One of the strange objections I have heard to Christians getting involved is that politics is dirty. Let me give you a sample quote: Wayne House said, any “attempt to establish long-term change in institutions will only result in the leaven of humanism permeating Christianity.”…
In point of fact, a good chunk of the Old Testament is devoted to politics. Even some of the New Testament heroes involved themselves in politics. Luke 3:14 shows John the Baptist addressing numerous ethical issues with Herod. He was seeking to make politics clean. The Centurion, Zaccheus the Tax Collector, Sergius Paulus and others were involved as Christians in seeking to be salt and light in society.
And by the way, Matthew 5 says that if we aren’t salt and light, we are good for nothing but to be cast out and trampled under foot of men. That was imagery saying that if the church did not get out there and do something, the humanists would dominate. We would be under their feet; under their authority.
Of course politics is dirty – because the Christians have gotten out of it.
Kayser, P. (2009). Getting Christians Back Into Politics. Biblical Blueprints, Omaha, pp. 2-3
Finally, one day in my sophomore year of high school, when I thought I could stand it no longer, I determined to resolve the issue. After lights were out, under my covers with flashlight in hand I took a newly purchased Bible and a pair of scissors and set to work. Beginning at Genesis 1:1, I determined to cut out every verse in the Bible which would have to be taken out to believe in evolution. Wanting this to be as fair as possible, and giving the benefit of the doubt to evolution, I determined to read all the verses on both sides of a page and cut out every other verse, being careful not to cut the margin of the page, but to poke the page in the midst of the verse and cut the verse out around that…
With the cover of the Bible taken off, I attempted to physically lift the Bible from the bed between two fingers. Yet, try as I might, and even with the benefit of intact margins throughout the pages of Scripture, I found it impossible to pick up the Bible without it being rent in two.
Wise, K. (n.d.) In Six Days: Why 50 Scientists Choose to Believe in Creation. Creation Ministries International. Available http://creation.com/kurt-p-wise-geology-in-six-days. Last accessed 30th Jul 2017
In previous posts to this blog I have explored the relationship between feminism and female happiness by summarizing findings from studies that examine this relationship on the national level and longitudinal level, as well as how various feminist practices (such as holding non-traditional beliefs about marriage, earning more than one’s husband, working full-time, etc.) impact women’s psychological well-being.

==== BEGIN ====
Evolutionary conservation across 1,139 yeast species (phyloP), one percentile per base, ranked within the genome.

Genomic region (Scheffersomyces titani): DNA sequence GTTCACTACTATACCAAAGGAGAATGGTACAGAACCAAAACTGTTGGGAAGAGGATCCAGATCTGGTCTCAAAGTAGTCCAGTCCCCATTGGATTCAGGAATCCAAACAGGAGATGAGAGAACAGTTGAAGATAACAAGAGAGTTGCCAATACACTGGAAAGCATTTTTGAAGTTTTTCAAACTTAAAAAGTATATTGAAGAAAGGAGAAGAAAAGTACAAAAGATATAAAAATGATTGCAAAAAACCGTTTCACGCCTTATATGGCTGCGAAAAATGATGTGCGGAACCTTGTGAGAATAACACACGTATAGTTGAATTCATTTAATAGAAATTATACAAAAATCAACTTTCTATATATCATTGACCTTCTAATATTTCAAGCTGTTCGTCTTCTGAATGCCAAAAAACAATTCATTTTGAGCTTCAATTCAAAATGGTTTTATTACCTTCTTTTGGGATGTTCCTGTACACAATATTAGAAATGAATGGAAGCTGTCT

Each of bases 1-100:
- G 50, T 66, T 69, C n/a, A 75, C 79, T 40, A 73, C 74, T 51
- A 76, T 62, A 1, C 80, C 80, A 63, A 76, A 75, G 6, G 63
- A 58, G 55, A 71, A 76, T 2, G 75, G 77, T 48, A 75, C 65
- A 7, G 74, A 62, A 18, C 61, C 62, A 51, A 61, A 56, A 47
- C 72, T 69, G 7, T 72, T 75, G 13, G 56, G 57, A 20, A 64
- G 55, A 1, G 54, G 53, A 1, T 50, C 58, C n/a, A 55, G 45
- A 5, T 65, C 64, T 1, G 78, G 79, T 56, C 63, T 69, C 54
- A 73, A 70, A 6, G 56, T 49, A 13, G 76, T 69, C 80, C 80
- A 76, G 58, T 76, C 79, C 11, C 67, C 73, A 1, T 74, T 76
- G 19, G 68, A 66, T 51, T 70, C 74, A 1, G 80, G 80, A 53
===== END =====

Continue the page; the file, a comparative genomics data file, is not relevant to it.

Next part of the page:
Part of this general topic of feminism and happiness was the direct association between a woman being a feminist and being happy. When we last left off this issue was unresolved with different studies coming to different conclusion and none of them containing a representative sample of females or employing controls for confounding variables. In this post I will be presenting an analysis of survey data from General Social Survey (GSS). The GSS is a large scale and representative survey of American adults living in households and has been providing demographic and sociological data on a wide variety of topics since 1972…
In the past, studies explored the relationship between happiness and feminism with unrepresentative samples of women and failed to control for confounding variables. This analysis corrects these errors by using a representative sample of 770 women from the U.S. as well as including a regression analysis that controls for potentially confounding variables. With these corrections we find that being a feminist is not statistically significantly associated with happiness. Taking together the findings of previous studies along with the current findings it seems increasingly unlikely that there is any substantial association between feminism and happiness among women.
Anon (2016). Feminism and Happiness: Findings from the General Social Survey. Of Psych and Society. Available https://ofpsychandsociety.wordpress.com/2016/05/22/feminism-and-happiness-findings-from-the-general-social-survey/. Last accessed 30th Jul 2017